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Lessons in Vanderbilt Football: Fall Camp

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The speculation is almost over, and we will soon have real football to be excited about...or drink to forget.

Vanderbilt v Middle Tennessee
Jared Pinkney put an MTSU on the train tracks last year, but he needs to steamroll more than just a Blue Raider this year.
Photo by Frederick Breedon/Getty Images

Fall Camp has really been tough. The Commodores have been working hard. Derek Mason has been taking advantage of time freed up by no longer being dual HC/DC to really focus on important details such as Shurmur wearing his mouthpiece properly instead of keeping it tucked into his helmet. Andy Ludwig, in his 4th year at one place for the first time since 2005-2008, has been scheming up the Sneaky Pete II. Jason Tarver ditched the Tiny Tim crutch act from the spring and finally decided to put his stamp on the defense. Meanwhile, the flood of information rushing to fans to has us all feeling a quiet confidence about this team we know so much about entering the first game.

Oh, wait, that last part is not true. The rest of it is TOTALLY 100% accurate though. Information has been scarce and very speculative. Vanderbilt does lack the horde of supposed insiders who are at every second of practice the coaches open to them then sneak around trying to glean any tidbit the coaches are trying to keep under wraps. As such, the main source of information is from official outlets, and anyone who knows anything about sports in general knows coaches play things close to the vest (which vests normally mean good thing for Mason!). The scarcity of new information makes my task more difficult though, so this edition of Lessons in Vanderbilt Football will be a bit different. We are not learning anything at the moment, so that segment is going to be scrapped while further study will be MUCH longer. What we know well is also a short list that will be abbreviated since this info is already established and have been points of emphasis all offseason.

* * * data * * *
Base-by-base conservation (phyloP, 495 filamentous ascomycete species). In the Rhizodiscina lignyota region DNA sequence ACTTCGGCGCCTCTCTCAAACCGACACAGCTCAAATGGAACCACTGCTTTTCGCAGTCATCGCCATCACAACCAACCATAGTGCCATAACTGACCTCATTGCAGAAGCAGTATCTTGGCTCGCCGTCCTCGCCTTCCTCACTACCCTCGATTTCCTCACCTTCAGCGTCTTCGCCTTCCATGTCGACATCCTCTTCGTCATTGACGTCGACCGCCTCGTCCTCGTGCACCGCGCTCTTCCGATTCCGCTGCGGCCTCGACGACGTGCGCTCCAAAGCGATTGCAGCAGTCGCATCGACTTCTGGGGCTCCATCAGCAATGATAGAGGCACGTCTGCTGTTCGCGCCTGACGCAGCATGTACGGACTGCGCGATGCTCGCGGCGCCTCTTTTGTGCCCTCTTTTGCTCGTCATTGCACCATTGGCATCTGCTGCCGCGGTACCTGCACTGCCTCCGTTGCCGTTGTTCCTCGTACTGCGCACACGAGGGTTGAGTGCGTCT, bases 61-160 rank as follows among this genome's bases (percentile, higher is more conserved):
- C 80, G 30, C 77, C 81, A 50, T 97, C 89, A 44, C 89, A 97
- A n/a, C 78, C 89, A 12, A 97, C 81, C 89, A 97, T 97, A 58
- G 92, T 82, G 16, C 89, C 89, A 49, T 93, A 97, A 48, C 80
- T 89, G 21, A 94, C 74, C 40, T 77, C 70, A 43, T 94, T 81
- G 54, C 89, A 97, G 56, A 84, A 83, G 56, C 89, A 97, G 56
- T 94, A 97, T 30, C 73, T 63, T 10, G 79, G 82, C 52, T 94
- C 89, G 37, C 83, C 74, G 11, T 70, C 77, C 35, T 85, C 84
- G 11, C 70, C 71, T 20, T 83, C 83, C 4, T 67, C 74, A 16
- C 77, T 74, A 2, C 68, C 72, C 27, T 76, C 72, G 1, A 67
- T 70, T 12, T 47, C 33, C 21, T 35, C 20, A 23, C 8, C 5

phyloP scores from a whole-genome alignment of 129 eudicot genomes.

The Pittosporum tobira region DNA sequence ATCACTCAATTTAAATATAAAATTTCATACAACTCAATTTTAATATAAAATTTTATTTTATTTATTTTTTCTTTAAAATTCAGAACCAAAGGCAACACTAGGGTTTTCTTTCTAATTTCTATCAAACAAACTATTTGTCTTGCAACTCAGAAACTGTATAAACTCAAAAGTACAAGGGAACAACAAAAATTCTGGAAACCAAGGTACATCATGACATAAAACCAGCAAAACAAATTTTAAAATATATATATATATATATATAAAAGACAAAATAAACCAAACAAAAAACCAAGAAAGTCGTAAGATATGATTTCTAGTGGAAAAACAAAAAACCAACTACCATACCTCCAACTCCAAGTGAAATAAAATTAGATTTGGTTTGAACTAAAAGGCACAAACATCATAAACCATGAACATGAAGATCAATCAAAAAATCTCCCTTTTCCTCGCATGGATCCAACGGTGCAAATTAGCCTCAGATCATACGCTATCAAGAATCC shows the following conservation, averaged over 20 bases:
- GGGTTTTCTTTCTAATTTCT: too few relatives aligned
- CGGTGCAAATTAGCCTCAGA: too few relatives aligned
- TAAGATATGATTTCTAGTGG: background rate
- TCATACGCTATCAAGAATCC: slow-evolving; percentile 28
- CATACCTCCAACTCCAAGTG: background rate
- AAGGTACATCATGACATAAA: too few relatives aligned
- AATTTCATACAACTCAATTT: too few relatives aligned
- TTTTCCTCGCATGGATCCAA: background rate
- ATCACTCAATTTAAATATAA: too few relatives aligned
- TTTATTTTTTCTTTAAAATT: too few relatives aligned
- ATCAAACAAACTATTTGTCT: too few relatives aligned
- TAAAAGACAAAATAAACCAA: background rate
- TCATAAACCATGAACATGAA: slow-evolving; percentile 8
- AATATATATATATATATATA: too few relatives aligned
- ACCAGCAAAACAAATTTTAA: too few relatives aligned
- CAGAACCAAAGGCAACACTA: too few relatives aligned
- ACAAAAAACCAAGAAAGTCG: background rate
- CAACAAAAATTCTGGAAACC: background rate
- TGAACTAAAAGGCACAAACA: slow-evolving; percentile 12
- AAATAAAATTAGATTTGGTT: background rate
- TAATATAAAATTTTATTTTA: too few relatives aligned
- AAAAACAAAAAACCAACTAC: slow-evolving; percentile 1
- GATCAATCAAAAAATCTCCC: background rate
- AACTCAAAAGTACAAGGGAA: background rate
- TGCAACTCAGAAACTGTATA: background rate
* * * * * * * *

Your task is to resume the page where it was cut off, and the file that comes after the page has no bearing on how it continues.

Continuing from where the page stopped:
Lessons We Know Well

Kyle Shurmur is a legitimately top-tier NCAA and Power 5 QB. Throwing more TDs in a season than anyone else to play on West End, which has actually had a handful or more of explosive offenses helmed by signal-callers like Whit Taylor (former record holder) and Jay Cutler. The one place Shurmur can improve on his turnovers, but the 10 INTs thrown last year is a bit misleading since 7 of them came in 2 games against Kentucky and Missouri. Whether Shurmur was trying to do too much in an attempt to get to 6 wins in November or if he just had two bad games is something we will never know, but he went from 9 TDs and 10 INTs in 2016 to 26 TDs and 10 INTs in 2017. He almost certainly will not have quite that jump this year, but he could definitely clean things up enough to make a key difference.

Kalija Lipscomb may be the only known commodity at WR, which will be touched on in a minute, but he is a pretty good option to be returning. He made 37 catches for 610 yards. Lipscomb does not necessarily have elite speed, but he has shown a propensity for catches downfield. Vanderbilt fans know Lipscomb is a good to very good receiver. By the way, Kalija is only a junior. A step forward into the great or elite tier may be the biggest benefit the younger receivers could get. Defenses keying on him will open up other areas of the field, and success this season will rely heavily on other guys making plays there until defenses shift back away from Kalija or the other guys do enough damage to win the game. Either result would be just fine with Ludwig, Mason, and everyone else in McGugin.

Lessons We Will Study Further